In particular, .SU is different from other cases in sense that it served
some FSU countries for another 5 years after the SU dissolution, and it
is active now and serves a community that has its clear identity.

2. If so, by what process should this be conducted?

It would be reasonably to ask here also "If NO, what existing mechanisms or practices should be changed?". So, my answer will be to this question.

ICANN should not play passive role in ISO3166 MA

see comments of Jan. 21, 2007 by Olivier Guillard

ICANN represents Internet user community which is already (and rather
typically) not geographically bound.

In respect to the "SU" country code, there are enough reasons that ICANN
can ask ISO3166 MA to make it exceptionally reserved. This case in fact
is not much different from "UK"/"GB" or "EU" and will significantly
simplify the situation.

Possible next step of migrating .SU existing domains and future
registration to a new (community oriented) domain will exclusively
depend on the current .SU user community consensus.

3. What implementation timeframes for removal should be

Removal must be never imperative and should be based on the community decision/consensus.

As we can understand, there is no precedent for non-voluntary removal.
There is no need to do it in any mentioned in the ICANN paper or
discussed on the forum case.

Trying to do it forcefully will create many legal and human problems.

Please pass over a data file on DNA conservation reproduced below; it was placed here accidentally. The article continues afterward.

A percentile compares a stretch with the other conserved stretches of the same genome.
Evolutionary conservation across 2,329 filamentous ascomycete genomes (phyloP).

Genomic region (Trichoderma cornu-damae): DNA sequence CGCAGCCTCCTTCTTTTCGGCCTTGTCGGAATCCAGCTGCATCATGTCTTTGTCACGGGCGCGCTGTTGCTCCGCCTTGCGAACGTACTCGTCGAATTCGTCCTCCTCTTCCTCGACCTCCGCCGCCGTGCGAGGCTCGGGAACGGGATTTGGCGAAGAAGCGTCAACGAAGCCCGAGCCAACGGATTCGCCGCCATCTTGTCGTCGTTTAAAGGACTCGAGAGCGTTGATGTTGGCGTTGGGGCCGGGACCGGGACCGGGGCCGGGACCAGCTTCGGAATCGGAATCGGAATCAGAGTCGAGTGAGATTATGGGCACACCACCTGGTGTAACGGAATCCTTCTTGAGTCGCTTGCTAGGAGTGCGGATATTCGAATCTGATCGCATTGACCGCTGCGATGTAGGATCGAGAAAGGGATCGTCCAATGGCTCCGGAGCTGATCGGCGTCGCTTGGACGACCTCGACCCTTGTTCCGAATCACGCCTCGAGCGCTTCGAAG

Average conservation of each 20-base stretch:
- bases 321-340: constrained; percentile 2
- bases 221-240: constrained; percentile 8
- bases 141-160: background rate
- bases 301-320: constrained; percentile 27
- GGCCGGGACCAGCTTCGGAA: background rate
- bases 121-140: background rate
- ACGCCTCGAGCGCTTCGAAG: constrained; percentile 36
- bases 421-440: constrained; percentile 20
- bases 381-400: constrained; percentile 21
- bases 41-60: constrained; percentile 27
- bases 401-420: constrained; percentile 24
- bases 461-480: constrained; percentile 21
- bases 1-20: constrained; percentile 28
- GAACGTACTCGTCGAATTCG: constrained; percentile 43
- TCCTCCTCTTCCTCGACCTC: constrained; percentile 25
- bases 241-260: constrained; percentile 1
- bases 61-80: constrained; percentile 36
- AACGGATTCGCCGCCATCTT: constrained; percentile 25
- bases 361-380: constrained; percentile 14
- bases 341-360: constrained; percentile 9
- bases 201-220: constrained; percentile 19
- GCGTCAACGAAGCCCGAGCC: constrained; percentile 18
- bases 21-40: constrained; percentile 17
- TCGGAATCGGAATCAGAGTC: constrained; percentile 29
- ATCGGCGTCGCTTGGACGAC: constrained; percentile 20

4. If removal is test-based, what specific milestones should
signify removal from the root zone?

It is not clear what tests are meant. However, the main criteria must be existing user community consensus. There may be possible community agreement to move to a new or another domain but this never should be mandated, especially by international body.

5. What pre-emptive right, if any, should existing operators
have toward a new code that covers an area previously serviced
(in whole, or in part) by another code?

This question may have quite definite answer from the user perspective.

If the community decides to move to another domain, their rights for
moving their existing SLD domains must be guaranteed. But for this there
are many examples from currently existing ccTLD practices how to
organise the sunrise period.

6. In the event there is more than one code for a particular
country available for its use (e.g. GB and UK), what policy
should govern their status?

Accept this as existing situation and don't try to change, especially in case of "UK" and "GB" with well operated and managed DN service and registration business. If necessary, recommend ISO to make exceptional reservation.

Another case with TP and TL, for simplicity should be treated the same
way, and left as historical or legacy.

But for future possible situations, when country may change its name,
this will THE moment when the ICANN representative in ISO3166 MA will
play their role: adding a new country code should be conditional to
migrating domain names to the new code.


Yuri Demchenko, FID SU-PDP project member